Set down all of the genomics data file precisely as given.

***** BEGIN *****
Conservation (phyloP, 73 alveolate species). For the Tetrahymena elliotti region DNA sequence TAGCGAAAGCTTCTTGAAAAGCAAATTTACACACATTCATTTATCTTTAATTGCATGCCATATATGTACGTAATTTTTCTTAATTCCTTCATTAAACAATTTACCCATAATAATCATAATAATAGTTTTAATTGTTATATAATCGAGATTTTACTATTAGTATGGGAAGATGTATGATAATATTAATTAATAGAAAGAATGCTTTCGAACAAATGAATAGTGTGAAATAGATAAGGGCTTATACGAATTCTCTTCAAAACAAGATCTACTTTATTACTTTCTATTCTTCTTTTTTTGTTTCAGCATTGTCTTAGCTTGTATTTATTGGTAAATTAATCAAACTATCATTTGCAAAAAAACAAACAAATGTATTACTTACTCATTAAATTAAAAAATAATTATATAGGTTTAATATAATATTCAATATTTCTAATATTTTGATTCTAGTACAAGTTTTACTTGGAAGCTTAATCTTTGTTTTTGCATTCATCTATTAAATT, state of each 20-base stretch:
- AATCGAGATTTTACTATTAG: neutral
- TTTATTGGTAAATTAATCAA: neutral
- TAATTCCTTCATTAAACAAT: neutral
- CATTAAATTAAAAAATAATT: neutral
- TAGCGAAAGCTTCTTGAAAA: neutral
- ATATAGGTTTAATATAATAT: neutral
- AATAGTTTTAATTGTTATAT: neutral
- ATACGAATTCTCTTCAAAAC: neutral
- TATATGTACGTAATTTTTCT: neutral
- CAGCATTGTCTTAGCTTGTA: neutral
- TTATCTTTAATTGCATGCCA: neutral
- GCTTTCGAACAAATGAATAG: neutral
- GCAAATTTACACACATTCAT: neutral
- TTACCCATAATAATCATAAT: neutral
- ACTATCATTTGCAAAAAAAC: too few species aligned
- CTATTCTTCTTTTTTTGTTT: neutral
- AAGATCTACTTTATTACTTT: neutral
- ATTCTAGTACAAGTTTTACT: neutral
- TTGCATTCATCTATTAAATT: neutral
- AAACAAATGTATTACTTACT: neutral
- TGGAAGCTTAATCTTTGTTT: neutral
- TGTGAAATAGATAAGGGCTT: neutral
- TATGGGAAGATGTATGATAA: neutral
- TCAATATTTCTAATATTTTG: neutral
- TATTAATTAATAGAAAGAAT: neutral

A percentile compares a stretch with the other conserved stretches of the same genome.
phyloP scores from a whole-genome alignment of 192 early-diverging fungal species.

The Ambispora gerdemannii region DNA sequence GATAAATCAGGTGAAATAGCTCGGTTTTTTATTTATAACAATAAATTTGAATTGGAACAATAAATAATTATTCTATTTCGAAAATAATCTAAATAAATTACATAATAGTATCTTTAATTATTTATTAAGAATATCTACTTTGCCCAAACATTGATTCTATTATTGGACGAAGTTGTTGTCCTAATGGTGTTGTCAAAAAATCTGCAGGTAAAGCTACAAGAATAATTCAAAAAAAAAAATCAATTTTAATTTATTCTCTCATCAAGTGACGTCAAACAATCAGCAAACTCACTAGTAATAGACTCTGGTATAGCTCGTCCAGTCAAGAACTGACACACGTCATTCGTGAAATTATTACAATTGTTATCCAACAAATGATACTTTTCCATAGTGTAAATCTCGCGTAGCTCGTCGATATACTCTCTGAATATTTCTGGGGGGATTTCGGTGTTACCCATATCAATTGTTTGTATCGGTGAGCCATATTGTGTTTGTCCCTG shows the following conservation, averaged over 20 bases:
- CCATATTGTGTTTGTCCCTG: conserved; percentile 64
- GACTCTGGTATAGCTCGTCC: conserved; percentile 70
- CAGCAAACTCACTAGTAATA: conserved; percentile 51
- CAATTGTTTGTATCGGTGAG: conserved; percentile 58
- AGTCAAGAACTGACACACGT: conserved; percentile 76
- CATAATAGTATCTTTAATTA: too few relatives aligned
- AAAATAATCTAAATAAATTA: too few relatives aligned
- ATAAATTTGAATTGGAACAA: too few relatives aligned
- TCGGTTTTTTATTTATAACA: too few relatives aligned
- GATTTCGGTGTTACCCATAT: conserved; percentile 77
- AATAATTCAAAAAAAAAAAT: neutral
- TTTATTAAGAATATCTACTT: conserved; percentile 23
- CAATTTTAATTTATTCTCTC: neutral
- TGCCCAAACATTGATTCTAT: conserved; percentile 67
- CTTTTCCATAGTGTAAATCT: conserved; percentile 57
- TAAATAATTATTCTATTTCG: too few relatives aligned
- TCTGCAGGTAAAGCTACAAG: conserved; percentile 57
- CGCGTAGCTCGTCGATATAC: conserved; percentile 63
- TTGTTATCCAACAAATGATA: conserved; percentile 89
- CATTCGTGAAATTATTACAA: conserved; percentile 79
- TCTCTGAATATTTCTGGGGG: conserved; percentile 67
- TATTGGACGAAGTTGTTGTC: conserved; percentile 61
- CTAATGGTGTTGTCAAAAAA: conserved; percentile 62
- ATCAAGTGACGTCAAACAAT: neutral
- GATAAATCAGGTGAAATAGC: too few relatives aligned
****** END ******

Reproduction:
Conservation (phyloP, 73 alveolate species). For the Tetrahymena elliotti region DNA sequence TAGCGAAAGCTTCTTGAAAAGCAAATTTACACACATTCATTTATCTTTAATTGCATGCCATATATGTACGTAATTTTTCTTAATTCCTTCATTAAACAATTTACCCATAATAATCATAATAATAGTTTTAATTGTTATATAATCGAGATTTTACTATTAGTATGGGAAGATGTATGATAATATTAATTAATAGAAAGAATGCTTTCGAACAAATGAATAGTGTGAAATAGATAAGGGCTTATACGAATTCTCTTCAAAACAAGATCTACTTTATTACTTTCTATTCTTCTTTTTTTGTTTCAGCATTGTCTTAGCTTGTATTTATTGGTAAATTAATCAAACTATCATTTGCAAAAAAACAAACAAATGTATTACTTACTCATTAAATTAAAAAATAATTATATAGGTTTAATATAATATTCAATATTTCTAATATTTTGATTCTAGTACAAGTTTTACTTGGAAGCTTAATCTTTGTTTTTGCATTCATCTATTAAATT, state of each 20-base stretch:
- AATCGAGATTTTACTATTAG: neutral
- TTTATTGGTAAATTAATCAA: neutral
- TAATTCCTTCATTAAACAAT: neutral
- CATTAAATTAAAAAATAATT: neutral
- TAGCGAAAGCTTCTTGAAAA: neutral
- ATATAGGTTTAATATAATAT: neutral
- AATAGTTTTAATTGTTATAT: neutral
- ATACGAATTCTCTTCAAAAC: neutral
- TATATGTACGTAATTTTTCT: neutral
- CAGCATTGTCTTAGCTTGTA: neutral
- TTATCTTTAATTGCATGCCA: neutral
- GCTTTCGAACAAATGAATAG: neutral
- GCAAATTTACACACATTCAT: neutral
- TTACCCATAATAATCATAAT: neutral
- ACTATCATTTGCAAAAAAAC: too few species aligned
- CTATTCTTCTTTTTTTGTTT: neutral
- AAGATCTACTTTATTACTTT: neutral
- ATTCTAGTACAAGTTTTACT: neutral
- TTGCATTCATCTATTAAATT: neutral
- AAACAAATGTATTACTTACT: neutral
- TGGAAGCTTAATCTTTGTTT: neutral
- TGTGAAATAGATAAGGGCTT: neutral
- TATGGGAAGATGTATGATAA: neutral
- TCAATATTTCTAATATTTTG: neutral
- TATTAATTAATAGAAAGAAT: neutral

A percentile compares a stretch with the other conserved stretches of the same genome.
phyloP scores from a whole-genome alignment of 192 early-diverging fungal species.

The Ambispora gerdemannii region DNA sequence GATAAATCAGGTGAAATAGCTCGGTTTTTTATTTATAACAATAAATTTGAATTGGAACAATAAATAATTATTCTATTTCGAAAATAATCTAAATAAATTACATAATAGTATCTTTAATTATTTATTAAGAATATCTACTTTGCCCAAACATTGATTCTATTATTGGACGAAGTTGTTGTCCTAATGGTGTTGTCAAAAAATCTGCAGGTAAAGCTACAAGAATAATTCAAAAAAAAAAATCAATTTTAATTTATTCTCTCATCAAGTGACGTCAAACAATCAGCAAACTCACTAGTAATAGACTCTGGTATAGCTCGTCCAGTCAAGAACTGACACACGTCATTCGTGAAATTATTACAATTGTTATCCAACAAATGATACTTTTCCATAGTGTAAATCTCGCGTAGCTCGTCGATATACTCTCTGAATATTTCTGGGGGGATTTCGGTGTTACCCATATCAATTGTTTGTATCGGTGAGCCATATTGTGTTTGTCCCTG shows the following conservation, averaged over 20 bases:
- CCATATTGTGTTTGTCCCTG: conserved; percentile 64
- GACTCTGGTATAGCTCGTCC: conserved; percentile 70
- CAGCAAACTCACTAGTAATA: conserved; percentile 51
- CAATTGTTTGTATCGGTGAG: conserved; percentile 58
- AGTCAAGAACTGACACACGT: conserved; percentile 76
- CATAATAGTATCTTTAATTA: too few relatives aligned
- AAAATAATCTAAATAAATTA: too few relatives aligned
- ATAAATTTGAATTGGAACAA: too few relatives aligned
- TCGGTTTTTTATTTATAACA: too few relatives aligned
- GATTTCGGTGTTACCCATAT: conserved; percentile 77
- AATAATTCAAAAAAAAAAAT: neutral
- TTTATTAAGAATATCTACTT: conserved; percentile 23
- CAATTTTAATTTATTCTCTC: neutral
- TGCCCAAACATTGATTCTAT: conserved; percentile 67
- CTTTTCCATAGTGTAAATCT: conserved; percentile 57
- TAAATAATTATTCTATTTCG: too few relatives aligned
- TCTGCAGGTAAAGCTACAAG: conserved; percentile 57
- CGCGTAGCTCGTCGATATAC: conserved; percentile 63
- TTGTTATCCAACAAATGATA: conserved; percentile 89
- CATTCGTGAAATTATTACAA: conserved; percentile 79
- TCTCTGAATATTTCTGGGGG: conserved; percentile 67
- TATTGGACGAAGTTGTTGTC: conserved; percentile 61
- CTAATGGTGTTGTCAAAAAA: conserved; percentile 62
- ATCAAGTGACGTCAAACAAT: neutral
- GATAAATCAGGTGAAATAGC: too few relatives aligned